On the morning of 6 April 1814, the long march undertaken by the brave settlers from Sutherland – a group which included Kate, carrying little in the way of personal effects save for her mother’s home-made spinning wheel – got underway. Wearing snowshoes and tramping through deep snow, their goal was to walk the freezing 100 miles to the settlement of York Factory, which they finally reached after a long and difficult journey.

Even then, they were 800 miles short of their final destination, the Red River colony. By the time they finally arrived, they had completed an epic journey that is now recognised as possibly the most gruelling and protracted ever made by emigrants from Europe to North America.

A Sutherland graveyard.

Having arrived in Red River exhausted but two years after her from a neighbouring village back home. There were other positives: her only child grew up to become a Canadian senator – nothing like that could have happened if she’d stayed at home in Scotland. Kate died in 1867 and was buried in the Kildonan Presbyterian Church cemetery in Winnipeg – 4,000 miles from her Highland home in Helmsdale.

If all this reads like a movie script, it is hardly surprising that Kate’s story is the inspiration behind a new short film, Last Footsteps of Home, which is set during the Highland Clearances. It is a story close to the heart of the film’s creator Robert Aitken, a writer and director who was born and brought up in Sutherland. It was here that the full force of the Clearances came to bear on the Highland people in the early nineteenth century.

‘The film follows our Highland heroine through her own emotional turmoil at the precise point when she leaves her home, traditional way of life and beloved country,’ explains Aitken.

‘We feel the wail in her dreams to the waking stark reality of her situation. From her final look back at the land of her birth, to her ghostly after-presence, we quite literally follow her last footsteps of home.’

Just five years after Kate MacPherson had left her home in Helmsdale, the Rev. Donald Sage summed up the terrible transformation wrought by the Clearances. ‘The townships in very strath and glen, and on every hill, which teemed with life, are now desolate and silent,’ he wrote. ‘The only traces of the vanished, happy population are here and there, a half-buried hearthstone or a moss-grown graveyard.’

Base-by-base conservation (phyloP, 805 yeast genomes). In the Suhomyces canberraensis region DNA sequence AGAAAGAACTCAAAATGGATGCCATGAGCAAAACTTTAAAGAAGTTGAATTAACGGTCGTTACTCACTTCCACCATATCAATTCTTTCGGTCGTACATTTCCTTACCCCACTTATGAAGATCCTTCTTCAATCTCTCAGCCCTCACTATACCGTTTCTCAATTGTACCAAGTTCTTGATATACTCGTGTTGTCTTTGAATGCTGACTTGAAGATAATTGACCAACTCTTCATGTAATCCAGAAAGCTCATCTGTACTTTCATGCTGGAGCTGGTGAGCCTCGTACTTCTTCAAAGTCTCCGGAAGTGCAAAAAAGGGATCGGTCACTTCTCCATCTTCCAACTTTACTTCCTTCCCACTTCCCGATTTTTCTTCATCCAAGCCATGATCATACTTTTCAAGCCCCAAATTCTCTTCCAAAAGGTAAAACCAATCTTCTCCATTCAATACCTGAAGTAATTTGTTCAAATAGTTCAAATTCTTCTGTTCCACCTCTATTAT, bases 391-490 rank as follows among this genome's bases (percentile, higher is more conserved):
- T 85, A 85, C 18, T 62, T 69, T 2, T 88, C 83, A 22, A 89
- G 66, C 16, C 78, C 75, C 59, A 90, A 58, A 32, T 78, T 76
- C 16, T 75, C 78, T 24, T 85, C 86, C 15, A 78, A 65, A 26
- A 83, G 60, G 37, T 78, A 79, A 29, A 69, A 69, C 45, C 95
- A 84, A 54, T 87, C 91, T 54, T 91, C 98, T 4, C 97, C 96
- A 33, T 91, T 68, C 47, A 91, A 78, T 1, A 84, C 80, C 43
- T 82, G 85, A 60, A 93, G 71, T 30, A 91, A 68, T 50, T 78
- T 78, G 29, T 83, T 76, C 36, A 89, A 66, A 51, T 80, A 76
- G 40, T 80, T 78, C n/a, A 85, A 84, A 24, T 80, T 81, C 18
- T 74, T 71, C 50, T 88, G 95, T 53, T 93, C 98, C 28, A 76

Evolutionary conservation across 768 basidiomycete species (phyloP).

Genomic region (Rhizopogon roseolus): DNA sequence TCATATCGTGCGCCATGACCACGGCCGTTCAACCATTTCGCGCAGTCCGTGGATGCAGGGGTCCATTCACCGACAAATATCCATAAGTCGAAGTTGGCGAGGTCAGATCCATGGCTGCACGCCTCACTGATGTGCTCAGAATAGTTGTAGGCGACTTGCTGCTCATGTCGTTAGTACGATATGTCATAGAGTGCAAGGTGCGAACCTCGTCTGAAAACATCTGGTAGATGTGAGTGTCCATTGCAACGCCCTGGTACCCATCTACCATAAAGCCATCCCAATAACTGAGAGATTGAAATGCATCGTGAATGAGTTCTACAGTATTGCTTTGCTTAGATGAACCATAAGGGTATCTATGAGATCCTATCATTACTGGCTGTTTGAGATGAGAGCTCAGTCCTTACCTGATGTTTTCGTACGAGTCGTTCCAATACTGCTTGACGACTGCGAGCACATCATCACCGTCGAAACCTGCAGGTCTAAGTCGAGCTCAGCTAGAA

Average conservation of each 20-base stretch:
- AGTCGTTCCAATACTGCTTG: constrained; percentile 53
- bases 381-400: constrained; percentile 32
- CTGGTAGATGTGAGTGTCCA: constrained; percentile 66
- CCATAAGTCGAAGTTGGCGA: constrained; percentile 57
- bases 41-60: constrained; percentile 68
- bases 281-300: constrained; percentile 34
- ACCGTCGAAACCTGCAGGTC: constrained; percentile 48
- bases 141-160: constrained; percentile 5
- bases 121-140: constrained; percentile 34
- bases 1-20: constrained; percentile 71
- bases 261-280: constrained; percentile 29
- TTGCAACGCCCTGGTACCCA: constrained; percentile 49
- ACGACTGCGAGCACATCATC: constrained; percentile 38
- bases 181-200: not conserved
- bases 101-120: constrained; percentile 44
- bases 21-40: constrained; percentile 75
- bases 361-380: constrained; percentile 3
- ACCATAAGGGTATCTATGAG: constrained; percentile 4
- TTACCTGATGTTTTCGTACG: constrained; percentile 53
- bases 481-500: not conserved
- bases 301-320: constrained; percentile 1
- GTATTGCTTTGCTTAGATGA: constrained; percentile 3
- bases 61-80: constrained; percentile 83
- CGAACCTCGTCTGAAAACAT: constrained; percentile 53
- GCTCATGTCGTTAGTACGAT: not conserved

Kate MacPherson had to carry her meagre belongings, including her mother’s spinning wheel, on her back.

Kate’s story, along with those of a number of others, also features in Set Adrift Upon the World, a new book by renowned Scottish historian and writer Professor James Hunter. In this detailed account of the Sutherland clearances, Hunter, who has written extensively about the north of Scotland and the Highland diaspora, describes the depopulation of the region, which spanned an eight-year period, as an ‘extraordinary episode’.

‘Nothing like this, certainly nothing so organised and on such a scale, had taken place in Britain before,’ he explains. ‘It is a tribute to both Kate MacPherson and all the many other people who were forced to leave their homeland and make new lives overseas, that her story has inspired this new short film.’

Today, Kate’s only living descendant is Lynda Jonasson, her great-granddaughter many times over, who lives in Manitoba and extols the virtues of her forebear. ‘From what I can gather, she was very much looked up to,’ says Jonasson. ‘She was a very strong woman, she helped the other women [in the colony] and she helped her man, right in there with him ploughing the fields.’

It is a moving story, which has garnered interest further afield. ‘Kate MacPherson is a forgotten public heroine here in Canada,’ wrote Alexandra Paul in the Winnipeg Free Press. ‘I hope the new film shines a light on this intrepid soul. She was among the best and brightest of the Selkirk Settlers and her descendants live here to this day.

Set Adrift Upon the World by James Hunter (£25, Birlinn) is out now.

(This feature was originally published in 2016)